Back in the early spring of 2008, I wrote about Howard Schultz’s plan to shut down all Starbucks retail stores for a day-long training exercise. Apparently the Starbucks CEO was convinced that his sagging stock price must somehow be the fault of his employees, or at least could be improved if his employees were only better trained in the Starbucks way.

It was only a passing reference. I was half-seriously wondering if Schultz’s decision had inspired Chrysler’s Bob Nardelli, in a caffeine-deprived moment, to write a clumsy email announcing that he’d be shutting down Chrysler’s plants for a full month in the summer of 2008. We now know how all that turned out. Nardelli was trying to save a sinking ship, and couldn’t. Fiat now controls Chrysler; Marchionne has supplanted Nardelli. And Starbucks? Schultz is still in charge; and the company’s fortunes seem to have improved, but only a little. Starbucks was able to beat analysts’ expectations for the third quarter, largely through cost-cutting measures.

And management is once again going back to the baristas, whose performance at the counter has come under fresh scrutiny. That’s because a big part of this new cost-cutting approach has to do with making coffee service at Starbucks more efficient. A front-page story in the Wall Street Journal the other day focused on Starbucks use of Japanese “lean” management techniques, applying the sorts of “scientific” management approaches in their coffee shops one usually finds on manufacturing floors.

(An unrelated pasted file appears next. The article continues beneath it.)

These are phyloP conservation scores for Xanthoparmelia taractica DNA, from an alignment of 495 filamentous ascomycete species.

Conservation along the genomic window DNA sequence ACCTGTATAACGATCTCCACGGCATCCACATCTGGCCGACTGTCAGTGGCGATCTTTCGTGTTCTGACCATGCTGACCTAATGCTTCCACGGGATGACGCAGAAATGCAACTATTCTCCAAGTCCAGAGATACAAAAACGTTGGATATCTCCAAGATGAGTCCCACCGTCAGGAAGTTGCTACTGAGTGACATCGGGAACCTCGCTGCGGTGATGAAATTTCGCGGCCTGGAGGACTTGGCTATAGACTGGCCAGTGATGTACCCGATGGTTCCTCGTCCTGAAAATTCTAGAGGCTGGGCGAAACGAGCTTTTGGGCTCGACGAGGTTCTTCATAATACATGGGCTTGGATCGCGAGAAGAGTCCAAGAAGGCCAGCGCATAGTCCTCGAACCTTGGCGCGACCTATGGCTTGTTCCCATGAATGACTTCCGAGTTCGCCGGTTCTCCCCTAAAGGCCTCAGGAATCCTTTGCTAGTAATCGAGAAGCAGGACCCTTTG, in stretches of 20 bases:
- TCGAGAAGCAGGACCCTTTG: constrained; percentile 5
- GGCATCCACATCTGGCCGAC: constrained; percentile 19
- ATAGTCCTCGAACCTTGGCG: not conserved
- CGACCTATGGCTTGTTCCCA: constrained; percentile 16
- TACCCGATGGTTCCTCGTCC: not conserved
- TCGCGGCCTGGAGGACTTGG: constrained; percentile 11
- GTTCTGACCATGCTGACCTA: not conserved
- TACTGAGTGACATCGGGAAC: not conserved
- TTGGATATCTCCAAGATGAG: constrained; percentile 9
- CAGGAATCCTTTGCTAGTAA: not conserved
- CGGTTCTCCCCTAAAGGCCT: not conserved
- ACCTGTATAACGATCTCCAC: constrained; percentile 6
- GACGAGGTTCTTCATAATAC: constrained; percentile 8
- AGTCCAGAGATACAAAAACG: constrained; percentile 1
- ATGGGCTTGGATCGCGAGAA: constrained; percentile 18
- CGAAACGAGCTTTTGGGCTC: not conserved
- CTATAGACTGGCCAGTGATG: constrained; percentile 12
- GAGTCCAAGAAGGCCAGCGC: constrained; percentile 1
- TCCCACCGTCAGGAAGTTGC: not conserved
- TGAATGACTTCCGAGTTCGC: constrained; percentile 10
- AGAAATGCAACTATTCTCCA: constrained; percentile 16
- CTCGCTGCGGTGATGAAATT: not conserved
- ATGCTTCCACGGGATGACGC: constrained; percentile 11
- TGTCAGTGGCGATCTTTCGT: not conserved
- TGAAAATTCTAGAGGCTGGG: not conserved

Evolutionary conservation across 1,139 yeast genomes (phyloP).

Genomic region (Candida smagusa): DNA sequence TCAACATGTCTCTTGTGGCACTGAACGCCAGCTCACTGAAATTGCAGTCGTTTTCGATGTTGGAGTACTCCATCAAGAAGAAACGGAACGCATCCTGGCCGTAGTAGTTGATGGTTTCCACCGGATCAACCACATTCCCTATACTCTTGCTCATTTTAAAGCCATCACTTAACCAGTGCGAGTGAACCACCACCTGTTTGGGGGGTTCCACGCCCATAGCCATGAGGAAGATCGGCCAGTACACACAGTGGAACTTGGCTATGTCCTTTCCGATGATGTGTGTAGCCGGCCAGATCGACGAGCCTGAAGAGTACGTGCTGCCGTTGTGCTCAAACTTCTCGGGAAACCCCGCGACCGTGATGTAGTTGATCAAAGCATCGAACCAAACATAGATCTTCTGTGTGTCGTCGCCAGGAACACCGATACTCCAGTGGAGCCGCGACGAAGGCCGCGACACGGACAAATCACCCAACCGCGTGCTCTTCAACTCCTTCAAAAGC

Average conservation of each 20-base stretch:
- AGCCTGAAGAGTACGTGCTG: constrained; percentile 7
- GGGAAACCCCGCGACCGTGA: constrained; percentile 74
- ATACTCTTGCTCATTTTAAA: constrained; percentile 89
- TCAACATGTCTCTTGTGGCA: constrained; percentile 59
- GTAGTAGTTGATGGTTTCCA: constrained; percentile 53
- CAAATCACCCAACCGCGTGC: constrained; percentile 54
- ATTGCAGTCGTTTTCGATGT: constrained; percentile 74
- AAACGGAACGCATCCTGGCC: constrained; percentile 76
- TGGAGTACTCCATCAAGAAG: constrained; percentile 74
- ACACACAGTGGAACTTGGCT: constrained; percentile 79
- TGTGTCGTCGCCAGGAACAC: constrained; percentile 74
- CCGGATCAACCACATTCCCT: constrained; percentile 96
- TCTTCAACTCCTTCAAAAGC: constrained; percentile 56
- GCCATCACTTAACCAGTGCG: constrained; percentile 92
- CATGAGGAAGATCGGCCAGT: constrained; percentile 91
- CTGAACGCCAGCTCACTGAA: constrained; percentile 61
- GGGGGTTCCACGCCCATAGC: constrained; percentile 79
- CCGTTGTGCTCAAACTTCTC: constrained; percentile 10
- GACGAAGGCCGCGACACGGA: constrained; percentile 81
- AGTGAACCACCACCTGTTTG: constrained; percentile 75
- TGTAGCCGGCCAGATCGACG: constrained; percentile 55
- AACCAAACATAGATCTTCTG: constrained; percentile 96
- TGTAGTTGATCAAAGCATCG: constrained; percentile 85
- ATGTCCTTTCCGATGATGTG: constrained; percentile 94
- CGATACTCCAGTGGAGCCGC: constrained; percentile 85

The new emphasis at Starbucks on making their business “lean” is inspired by manufacturing improvements at Toyota, and it all comes down to reducing the amount of time baristas spend going through the motions of getting you coffee: “Motion and work are two different things,” says Starbucks’ Scott Heydon. “Thirty percent of the partners’ time” — partners is a word Starbucks uses to describe its counter-help – “is motion, the walking, reaching, bending.”

(Heydon styles himself the “Vice President of Lean Thinking,” and I suppose that makes for a fun business card. But whenever someone has a title like that, odds are he works at a vastly over-managed company that has lost sight of its core business – or at least has mistaken the business of management for management of the business.)

Of course, another word for “lean thinking,” as Heydon practices it, is Taylorism. There’s really nothing all that Japanese about it. Management teams travel to Starbucks locations around the country, armed with a stopwatch and a Mr. Potato Head doll. (I’m not making this up.) They teach the virtue of efficiency by asking store managers to assemble the Mr. Potato Head doll, and then to improve on their own performance by reducing the ratio of motion to work.

The Taylorists then apply the same tests to the fetching of coffee or the grinding of beans; they draw “spaghetti diagrams” to document confused movements behind the counter or divigations across the shop floor; and they prescribe new, more efficient coordinations of action.